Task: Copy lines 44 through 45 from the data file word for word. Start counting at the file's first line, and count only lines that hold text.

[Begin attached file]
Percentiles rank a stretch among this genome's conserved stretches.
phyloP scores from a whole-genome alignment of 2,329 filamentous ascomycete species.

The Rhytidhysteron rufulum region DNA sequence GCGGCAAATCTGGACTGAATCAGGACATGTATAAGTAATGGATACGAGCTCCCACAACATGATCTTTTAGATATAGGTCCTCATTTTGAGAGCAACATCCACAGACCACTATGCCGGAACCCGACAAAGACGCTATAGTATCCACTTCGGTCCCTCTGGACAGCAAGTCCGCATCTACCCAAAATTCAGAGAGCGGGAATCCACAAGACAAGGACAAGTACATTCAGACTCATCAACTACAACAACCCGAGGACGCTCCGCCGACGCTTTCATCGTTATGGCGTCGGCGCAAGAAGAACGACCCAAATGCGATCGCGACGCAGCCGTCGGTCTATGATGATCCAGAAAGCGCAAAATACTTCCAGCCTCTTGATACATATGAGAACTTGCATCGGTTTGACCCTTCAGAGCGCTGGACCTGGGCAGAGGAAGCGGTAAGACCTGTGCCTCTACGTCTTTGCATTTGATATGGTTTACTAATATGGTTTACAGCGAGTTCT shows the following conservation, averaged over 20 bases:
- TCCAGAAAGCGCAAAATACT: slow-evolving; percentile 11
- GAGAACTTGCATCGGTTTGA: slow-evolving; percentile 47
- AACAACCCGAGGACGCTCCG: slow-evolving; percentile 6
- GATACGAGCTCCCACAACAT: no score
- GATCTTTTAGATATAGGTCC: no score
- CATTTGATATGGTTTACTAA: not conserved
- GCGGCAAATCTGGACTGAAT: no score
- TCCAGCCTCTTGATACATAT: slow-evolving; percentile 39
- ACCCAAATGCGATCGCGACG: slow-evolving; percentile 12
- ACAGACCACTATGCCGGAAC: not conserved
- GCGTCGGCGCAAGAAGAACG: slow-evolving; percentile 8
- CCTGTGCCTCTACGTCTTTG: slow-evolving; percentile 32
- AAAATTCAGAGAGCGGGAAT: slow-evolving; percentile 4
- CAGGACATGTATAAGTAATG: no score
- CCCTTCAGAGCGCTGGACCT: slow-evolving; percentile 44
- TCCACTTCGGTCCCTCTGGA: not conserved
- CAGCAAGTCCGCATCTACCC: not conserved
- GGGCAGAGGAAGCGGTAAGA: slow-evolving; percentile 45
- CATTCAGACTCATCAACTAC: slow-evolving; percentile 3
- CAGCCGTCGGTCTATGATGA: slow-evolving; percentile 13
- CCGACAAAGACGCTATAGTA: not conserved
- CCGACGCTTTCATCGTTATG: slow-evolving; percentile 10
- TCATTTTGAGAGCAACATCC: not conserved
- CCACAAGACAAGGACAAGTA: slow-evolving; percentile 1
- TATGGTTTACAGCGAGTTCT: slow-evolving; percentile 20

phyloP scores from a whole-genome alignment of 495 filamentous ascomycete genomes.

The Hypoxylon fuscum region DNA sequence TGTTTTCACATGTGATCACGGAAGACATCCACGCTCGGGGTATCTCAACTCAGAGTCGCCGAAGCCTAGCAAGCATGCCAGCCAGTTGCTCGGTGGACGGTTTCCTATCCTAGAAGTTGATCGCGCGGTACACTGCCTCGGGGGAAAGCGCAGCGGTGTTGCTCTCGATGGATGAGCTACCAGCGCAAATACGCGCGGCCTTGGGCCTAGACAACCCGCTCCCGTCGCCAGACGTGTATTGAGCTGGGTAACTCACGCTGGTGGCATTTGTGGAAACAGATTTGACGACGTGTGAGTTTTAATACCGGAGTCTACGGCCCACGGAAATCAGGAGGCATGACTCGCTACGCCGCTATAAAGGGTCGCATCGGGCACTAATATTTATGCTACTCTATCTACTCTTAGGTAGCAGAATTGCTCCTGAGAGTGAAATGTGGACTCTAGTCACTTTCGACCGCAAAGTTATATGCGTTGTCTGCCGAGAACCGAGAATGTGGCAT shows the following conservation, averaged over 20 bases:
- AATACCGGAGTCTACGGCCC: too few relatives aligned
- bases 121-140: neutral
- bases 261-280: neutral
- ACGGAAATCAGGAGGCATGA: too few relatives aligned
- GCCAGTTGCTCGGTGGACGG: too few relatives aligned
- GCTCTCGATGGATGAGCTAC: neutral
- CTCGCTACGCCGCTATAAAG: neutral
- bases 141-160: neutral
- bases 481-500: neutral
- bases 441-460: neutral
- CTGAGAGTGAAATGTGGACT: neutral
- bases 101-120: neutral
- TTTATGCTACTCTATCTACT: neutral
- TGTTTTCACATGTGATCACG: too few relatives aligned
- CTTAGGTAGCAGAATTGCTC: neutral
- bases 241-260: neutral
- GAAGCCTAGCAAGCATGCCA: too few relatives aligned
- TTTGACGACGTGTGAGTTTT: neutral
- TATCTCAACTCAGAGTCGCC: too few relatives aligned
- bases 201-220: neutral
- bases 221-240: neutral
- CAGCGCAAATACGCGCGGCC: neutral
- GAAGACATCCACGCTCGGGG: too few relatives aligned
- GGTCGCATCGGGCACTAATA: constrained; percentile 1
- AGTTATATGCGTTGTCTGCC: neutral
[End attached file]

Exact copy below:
- TGTTTTCACATGTGATCACG: too few relatives aligned
- CTTAGGTAGCAGAATTGCTC: neutral